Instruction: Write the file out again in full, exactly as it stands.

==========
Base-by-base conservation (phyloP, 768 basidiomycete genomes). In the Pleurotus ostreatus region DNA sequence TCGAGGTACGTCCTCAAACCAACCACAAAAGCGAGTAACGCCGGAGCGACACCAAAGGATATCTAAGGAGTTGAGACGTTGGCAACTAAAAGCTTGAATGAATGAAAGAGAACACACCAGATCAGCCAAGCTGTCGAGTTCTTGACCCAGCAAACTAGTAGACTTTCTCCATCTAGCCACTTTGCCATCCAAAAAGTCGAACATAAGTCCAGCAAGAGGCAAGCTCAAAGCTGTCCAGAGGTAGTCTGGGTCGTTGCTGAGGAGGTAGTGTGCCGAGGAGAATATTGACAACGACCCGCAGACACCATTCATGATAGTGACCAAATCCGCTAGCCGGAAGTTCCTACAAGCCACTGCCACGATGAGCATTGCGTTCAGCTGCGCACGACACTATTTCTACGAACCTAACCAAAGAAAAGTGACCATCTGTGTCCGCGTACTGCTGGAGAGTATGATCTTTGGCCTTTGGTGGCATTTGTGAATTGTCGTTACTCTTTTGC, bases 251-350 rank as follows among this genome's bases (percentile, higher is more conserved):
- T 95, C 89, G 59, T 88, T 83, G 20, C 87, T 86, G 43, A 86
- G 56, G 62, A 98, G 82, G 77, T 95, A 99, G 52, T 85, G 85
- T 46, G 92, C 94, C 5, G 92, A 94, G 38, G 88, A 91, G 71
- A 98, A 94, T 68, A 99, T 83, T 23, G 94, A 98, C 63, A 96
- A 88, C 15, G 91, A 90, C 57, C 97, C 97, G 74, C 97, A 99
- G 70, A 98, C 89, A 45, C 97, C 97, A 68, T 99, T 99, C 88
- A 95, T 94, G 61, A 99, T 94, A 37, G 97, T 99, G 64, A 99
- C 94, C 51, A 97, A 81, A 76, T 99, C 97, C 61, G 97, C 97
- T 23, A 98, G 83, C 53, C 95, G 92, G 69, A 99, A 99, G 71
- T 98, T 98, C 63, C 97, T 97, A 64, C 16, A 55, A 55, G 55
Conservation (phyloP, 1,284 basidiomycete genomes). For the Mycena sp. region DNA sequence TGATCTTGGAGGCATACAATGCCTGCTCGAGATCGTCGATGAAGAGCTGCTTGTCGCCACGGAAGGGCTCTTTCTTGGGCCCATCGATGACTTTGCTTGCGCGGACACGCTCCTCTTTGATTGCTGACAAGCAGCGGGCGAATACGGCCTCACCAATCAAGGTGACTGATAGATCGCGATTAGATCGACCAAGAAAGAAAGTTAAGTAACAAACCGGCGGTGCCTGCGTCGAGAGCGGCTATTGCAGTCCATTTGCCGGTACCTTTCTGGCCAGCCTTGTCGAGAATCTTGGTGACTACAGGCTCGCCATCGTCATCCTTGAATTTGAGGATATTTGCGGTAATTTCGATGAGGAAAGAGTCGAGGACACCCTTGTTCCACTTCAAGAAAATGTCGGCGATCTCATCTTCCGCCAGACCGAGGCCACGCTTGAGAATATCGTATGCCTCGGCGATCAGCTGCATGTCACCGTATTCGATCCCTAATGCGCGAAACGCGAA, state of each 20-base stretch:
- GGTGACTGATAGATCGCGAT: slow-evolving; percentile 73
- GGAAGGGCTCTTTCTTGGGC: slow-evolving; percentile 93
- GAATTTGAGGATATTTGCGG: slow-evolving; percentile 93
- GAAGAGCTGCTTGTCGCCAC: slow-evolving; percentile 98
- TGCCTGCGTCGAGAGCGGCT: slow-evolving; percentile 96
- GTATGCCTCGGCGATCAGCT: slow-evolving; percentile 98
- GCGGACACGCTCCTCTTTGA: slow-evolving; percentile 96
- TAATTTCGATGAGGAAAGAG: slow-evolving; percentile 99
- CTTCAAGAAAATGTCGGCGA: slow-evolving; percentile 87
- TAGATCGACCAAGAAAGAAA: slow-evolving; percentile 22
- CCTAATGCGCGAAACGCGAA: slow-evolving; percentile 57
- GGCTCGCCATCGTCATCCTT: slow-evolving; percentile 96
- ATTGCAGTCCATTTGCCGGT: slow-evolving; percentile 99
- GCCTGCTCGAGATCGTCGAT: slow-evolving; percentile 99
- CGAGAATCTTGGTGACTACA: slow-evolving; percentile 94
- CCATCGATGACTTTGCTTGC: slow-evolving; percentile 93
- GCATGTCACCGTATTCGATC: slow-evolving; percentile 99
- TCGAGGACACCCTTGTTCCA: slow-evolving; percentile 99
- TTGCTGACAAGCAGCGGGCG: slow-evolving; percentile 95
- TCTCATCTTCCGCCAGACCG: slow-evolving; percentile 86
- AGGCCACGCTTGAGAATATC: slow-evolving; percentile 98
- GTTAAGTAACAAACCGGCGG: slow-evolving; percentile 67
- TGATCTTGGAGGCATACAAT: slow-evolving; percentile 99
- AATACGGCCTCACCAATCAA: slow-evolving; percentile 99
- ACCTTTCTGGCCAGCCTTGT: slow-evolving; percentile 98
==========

Base-by-base conservation (phyloP, 768 basidiomycete genomes). In the Pleurotus ostreatus region DNA sequence TCGAGGTACGTCCTCAAACCAACCACAAAAGCGAGTAACGCCGGAGCGACACCAAAGGATATCTAAGGAGTTGAGACGTTGGCAACTAAAAGCTTGAATGAATGAAAGAGAACACACCAGATCAGCCAAGCTGTCGAGTTCTTGACCCAGCAAACTAGTAGACTTTCTCCATCTAGCCACTTTGCCATCCAAAAAGTCGAACATAAGTCCAGCAAGAGGCAAGCTCAAAGCTGTCCAGAGGTAGTCTGGGTCGTTGCTGAGGAGGTAGTGTGCCGAGGAGAATATTGACAACGACCCGCAGACACCATTCATGATAGTGACCAAATCCGCTAGCCGGAAGTTCCTACAAGCCACTGCCACGATGAGCATTGCGTTCAGCTGCGCACGACACTATTTCTACGAACCTAACCAAAGAAAAGTGACCATCTGTGTCCGCGTACTGCTGGAGAGTATGATCTTTGGCCTTTGGTGGCATTTGTGAATTGTCGTTACTCTTTTGC, bases 251-350 rank as follows among this genome's bases (percentile, higher is more conserved):
- T 95, C 89, G 59, T 88, T 83, G 20, C 87, T 86, G 43, A 86
- G 56, G 62, A 98, G 82, G 77, T 95, A 99, G 52, T 85, G 85
- T 46, G 92, C 94, C 5, G 92, A 94, G 38, G 88, A 91, G 71
- A 98, A 94, T 68, A 99, T 83, T 23, G 94, A 98, C 63, A 96
- A 88, C 15, G 91, A 90, C 57, C 97, C 97, G 74, C 97, A 99
- G 70, A 98, C 89, A 45, C 97, C 97, A 68, T 99, T 99, C 88
- A 95, T 94, G 61, A 99, T 94, A 37, G 97, T 99, G 64, A 99
- C 94, C 51, A 97, A 81, A 76, T 99, C 97, C 61, G 97, C 97
- T 23, A 98, G 83, C 53, C 95, G 92, G 69, A 99, A 99, G 71
- T 98, T 98, C 63, C 97, T 97, A 64, C 16, A 55, A 55, G 55
Conservation (phyloP, 1,284 basidiomycete genomes). For the Mycena sp. region DNA sequence TGATCTTGGAGGCATACAATGCCTGCTCGAGATCGTCGATGAAGAGCTGCTTGTCGCCACGGAAGGGCTCTTTCTTGGGCCCATCGATGACTTTGCTTGCGCGGACACGCTCCTCTTTGATTGCTGACAAGCAGCGGGCGAATACGGCCTCACCAATCAAGGTGACTGATAGATCGCGATTAGATCGACCAAGAAAGAAAGTTAAGTAACAAACCGGCGGTGCCTGCGTCGAGAGCGGCTATTGCAGTCCATTTGCCGGTACCTTTCTGGCCAGCCTTGTCGAGAATCTTGGTGACTACAGGCTCGCCATCGTCATCCTTGAATTTGAGGATATTTGCGGTAATTTCGATGAGGAAAGAGTCGAGGACACCCTTGTTCCACTTCAAGAAAATGTCGGCGATCTCATCTTCCGCCAGACCGAGGCCACGCTTGAGAATATCGTATGCCTCGGCGATCAGCTGCATGTCACCGTATTCGATCCCTAATGCGCGAAACGCGAA, state of each 20-base stretch:
- GGTGACTGATAGATCGCGAT: slow-evolving; percentile 73
- GGAAGGGCTCTTTCTTGGGC: slow-evolving; percentile 93
- GAATTTGAGGATATTTGCGG: slow-evolving; percentile 93
- GAAGAGCTGCTTGTCGCCAC: slow-evolving; percentile 98
- TGCCTGCGTCGAGAGCGGCT: slow-evolving; percentile 96
- GTATGCCTCGGCGATCAGCT: slow-evolving; percentile 98
- GCGGACACGCTCCTCTTTGA: slow-evolving; percentile 96
- TAATTTCGATGAGGAAAGAG: slow-evolving; percentile 99
- CTTCAAGAAAATGTCGGCGA: slow-evolving; percentile 87
- TAGATCGACCAAGAAAGAAA: slow-evolving; percentile 22
- CCTAATGCGCGAAACGCGAA: slow-evolving; percentile 57
- GGCTCGCCATCGTCATCCTT: slow-evolving; percentile 96
- ATTGCAGTCCATTTGCCGGT: slow-evolving; percentile 99
- GCCTGCTCGAGATCGTCGAT: slow-evolving; percentile 99
- CGAGAATCTTGGTGACTACA: slow-evolving; percentile 94
- CCATCGATGACTTTGCTTGC: slow-evolving; percentile 93
- GCATGTCACCGTATTCGATC: slow-evolving; percentile 99
- TCGAGGACACCCTTGTTCCA: slow-evolving; percentile 99
- TTGCTGACAAGCAGCGGGCG: slow-evolving; percentile 95
- TCTCATCTTCCGCCAGACCG: slow-evolving; percentile 86
- AGGCCACGCTTGAGAATATC: slow-evolving; percentile 98
- GTTAAGTAACAAACCGGCGG: slow-evolving; percentile 67
- TGATCTTGGAGGCATACAAT: slow-evolving; percentile 99
- AATACGGCCTCACCAATCAA: slow-evolving; percentile 99
- ACCTTTCTGGCCAGCCTTGT: slow-evolving; percentile 98